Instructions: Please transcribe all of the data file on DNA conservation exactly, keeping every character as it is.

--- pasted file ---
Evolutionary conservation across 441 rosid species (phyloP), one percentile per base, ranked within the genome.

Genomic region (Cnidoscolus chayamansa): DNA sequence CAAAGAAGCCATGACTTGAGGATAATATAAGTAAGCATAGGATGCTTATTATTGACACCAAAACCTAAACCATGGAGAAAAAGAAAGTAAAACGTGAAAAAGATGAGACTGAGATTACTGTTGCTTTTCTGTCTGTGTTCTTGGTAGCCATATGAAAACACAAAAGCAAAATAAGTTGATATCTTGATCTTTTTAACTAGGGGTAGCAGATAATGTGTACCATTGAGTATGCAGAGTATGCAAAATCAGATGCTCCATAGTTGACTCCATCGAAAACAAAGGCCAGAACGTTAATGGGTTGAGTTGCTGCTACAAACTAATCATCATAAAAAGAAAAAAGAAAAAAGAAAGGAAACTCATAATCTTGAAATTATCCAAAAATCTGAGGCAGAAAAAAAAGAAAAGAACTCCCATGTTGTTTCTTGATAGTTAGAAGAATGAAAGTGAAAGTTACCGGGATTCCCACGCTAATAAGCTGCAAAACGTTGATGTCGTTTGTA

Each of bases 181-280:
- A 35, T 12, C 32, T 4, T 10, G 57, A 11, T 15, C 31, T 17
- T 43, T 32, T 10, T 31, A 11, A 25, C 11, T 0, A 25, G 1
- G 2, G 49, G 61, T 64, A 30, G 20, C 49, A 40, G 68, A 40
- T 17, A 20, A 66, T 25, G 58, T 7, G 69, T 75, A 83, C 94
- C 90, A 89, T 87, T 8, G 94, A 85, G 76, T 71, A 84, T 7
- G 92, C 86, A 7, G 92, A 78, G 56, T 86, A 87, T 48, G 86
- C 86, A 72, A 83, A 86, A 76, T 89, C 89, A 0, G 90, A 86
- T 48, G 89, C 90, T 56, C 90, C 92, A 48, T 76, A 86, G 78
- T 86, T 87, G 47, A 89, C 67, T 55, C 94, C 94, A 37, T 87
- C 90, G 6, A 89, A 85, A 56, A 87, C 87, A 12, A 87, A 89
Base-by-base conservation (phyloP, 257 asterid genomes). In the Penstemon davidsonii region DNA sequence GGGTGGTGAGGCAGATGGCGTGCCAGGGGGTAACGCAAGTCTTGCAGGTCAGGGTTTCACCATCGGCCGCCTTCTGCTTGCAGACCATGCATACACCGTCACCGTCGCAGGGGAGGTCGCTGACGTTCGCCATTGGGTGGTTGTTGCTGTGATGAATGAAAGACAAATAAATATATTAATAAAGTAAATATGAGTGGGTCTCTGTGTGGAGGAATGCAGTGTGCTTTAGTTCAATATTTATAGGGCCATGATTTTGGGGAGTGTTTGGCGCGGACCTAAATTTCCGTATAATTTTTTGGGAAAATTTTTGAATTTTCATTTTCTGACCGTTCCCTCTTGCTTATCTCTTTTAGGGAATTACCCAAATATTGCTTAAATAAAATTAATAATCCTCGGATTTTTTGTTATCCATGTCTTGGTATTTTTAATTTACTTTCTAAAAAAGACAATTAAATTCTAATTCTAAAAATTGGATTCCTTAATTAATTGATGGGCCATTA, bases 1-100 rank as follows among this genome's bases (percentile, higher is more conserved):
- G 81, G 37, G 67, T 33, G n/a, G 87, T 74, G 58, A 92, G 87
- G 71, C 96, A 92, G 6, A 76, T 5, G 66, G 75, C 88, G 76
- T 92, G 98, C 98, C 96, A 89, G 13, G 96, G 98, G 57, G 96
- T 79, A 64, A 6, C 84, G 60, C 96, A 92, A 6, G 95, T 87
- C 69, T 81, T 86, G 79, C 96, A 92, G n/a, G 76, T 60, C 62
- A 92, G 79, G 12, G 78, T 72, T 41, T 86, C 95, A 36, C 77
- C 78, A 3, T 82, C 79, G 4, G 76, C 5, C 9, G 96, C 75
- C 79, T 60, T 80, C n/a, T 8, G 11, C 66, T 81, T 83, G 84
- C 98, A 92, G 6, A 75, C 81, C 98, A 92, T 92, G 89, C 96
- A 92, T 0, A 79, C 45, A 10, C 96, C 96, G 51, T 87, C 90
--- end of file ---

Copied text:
Evolutionary conservation across 441 rosid species (phyloP), one percentile per base, ranked within the genome.

Genomic region (Cnidoscolus chayamansa): DNA sequence CAAAGAAGCCATGACTTGAGGATAATATAAGTAAGCATAGGATGCTTATTATTGACACCAAAACCTAAACCATGGAGAAAAAGAAAGTAAAACGTGAAAAAGATGAGACTGAGATTACTGTTGCTTTTCTGTCTGTGTTCTTGGTAGCCATATGAAAACACAAAAGCAAAATAAGTTGATATCTTGATCTTTTTAACTAGGGGTAGCAGATAATGTGTACCATTGAGTATGCAGAGTATGCAAAATCAGATGCTCCATAGTTGACTCCATCGAAAACAAAGGCCAGAACGTTAATGGGTTGAGTTGCTGCTACAAACTAATCATCATAAAAAGAAAAAAGAAAAAAGAAAGGAAACTCATAATCTTGAAATTATCCAAAAATCTGAGGCAGAAAAAAAAGAAAAGAACTCCCATGTTGTTTCTTGATAGTTAGAAGAATGAAAGTGAAAGTTACCGGGATTCCCACGCTAATAAGCTGCAAAACGTTGATGTCGTTTGTA

Each of bases 181-280:
- A 35, T 12, C 32, T 4, T 10, G 57, A 11, T 15, C 31, T 17
- T 43, T 32, T 10, T 31, A 11, A 25, C 11, T 0, A 25, G 1
- G 2, G 49, G 61, T 64, A 30, G 20, C 49, A 40, G 68, A 40
- T 17, A 20, A 66, T 25, G 58, T 7, G 69, T 75, A 83, C 94
- C 90, A 89, T 87, T 8, G 94, A 85, G 76, T 71, A 84, T 7
- G 92, C 86, A 7, G 92, A 78, G 56, T 86, A 87, T 48, G 86
- C 86, A 72, A 83, A 86, A 76, T 89, C 89, A 0, G 90, A 86
- T 48, G 89, C 90, T 56, C 90, C 92, A 48, T 76, A 86, G 78
- T 86, T 87, G 47, A 89, C 67, T 55, C 94, C 94, A 37, T 87
- C 90, G 6, A 89, A 85, A 56, A 87, C 87, A 12, A 87, A 89
Base-by-base conservation (phyloP, 257 asterid genomes). In the Penstemon davidsonii region DNA sequence GGGTGGTGAGGCAGATGGCGTGCCAGGGGGTAACGCAAGTCTTGCAGGTCAGGGTTTCACCATCGGCCGCCTTCTGCTTGCAGACCATGCATACACCGTCACCGTCGCAGGGGAGGTCGCTGACGTTCGCCATTGGGTGGTTGTTGCTGTGATGAATGAAAGACAAATAAATATATTAATAAAGTAAATATGAGTGGGTCTCTGTGTGGAGGAATGCAGTGTGCTTTAGTTCAATATTTATAGGGCCATGATTTTGGGGAGTGTTTGGCGCGGACCTAAATTTCCGTATAATTTTTTGGGAAAATTTTTGAATTTTCATTTTCTGACCGTTCCCTCTTGCTTATCTCTTTTAGGGAATTACCCAAATATTGCTTAAATAAAATTAATAATCCTCGGATTTTTTGTTATCCATGTCTTGGTATTTTTAATTTACTTTCTAAAAAAGACAATTAAATTCTAATTCTAAAAATTGGATTCCTTAATTAATTGATGGGCCATTA, bases 1-100 rank as follows among this genome's bases (percentile, higher is more conserved):
- G 81, G 37, G 67, T 33, G n/a, G 87, T 74, G 58, A 92, G 87
- G 71, C 96, A 92, G 6, A 76, T 5, G 66, G 75, C 88, G 76
- T 92, G 98, C 98, C 96, A 89, G 13, G 96, G 98, G 57, G 96
- T 79, A 64, A 6, C 84, G 60, C 96, A 92, A 6, G 95, T 87
- C 69, T 81, T 86, G 79, C 96, A 92, G n/a, G 76, T 60, C 62
- A 92, G 79, G 12, G 78, T 72, T 41, T 86, C 95, A 36, C 77
- C 78, A 3, T 82, C 79, G 4, G 76, C 5, C 9, G 96, C 75
- C 79, T 60, T 80, C n/a, T 8, G 11, C 66, T 81, T 83, G 84
- C 98, A 92, G 6, A 75, C 81, C 98, A 92, T 92, G 89, C 96
- A 92, T 0, A 79, C 45, A 10, C 96, C 96, G 51, T 87, C 90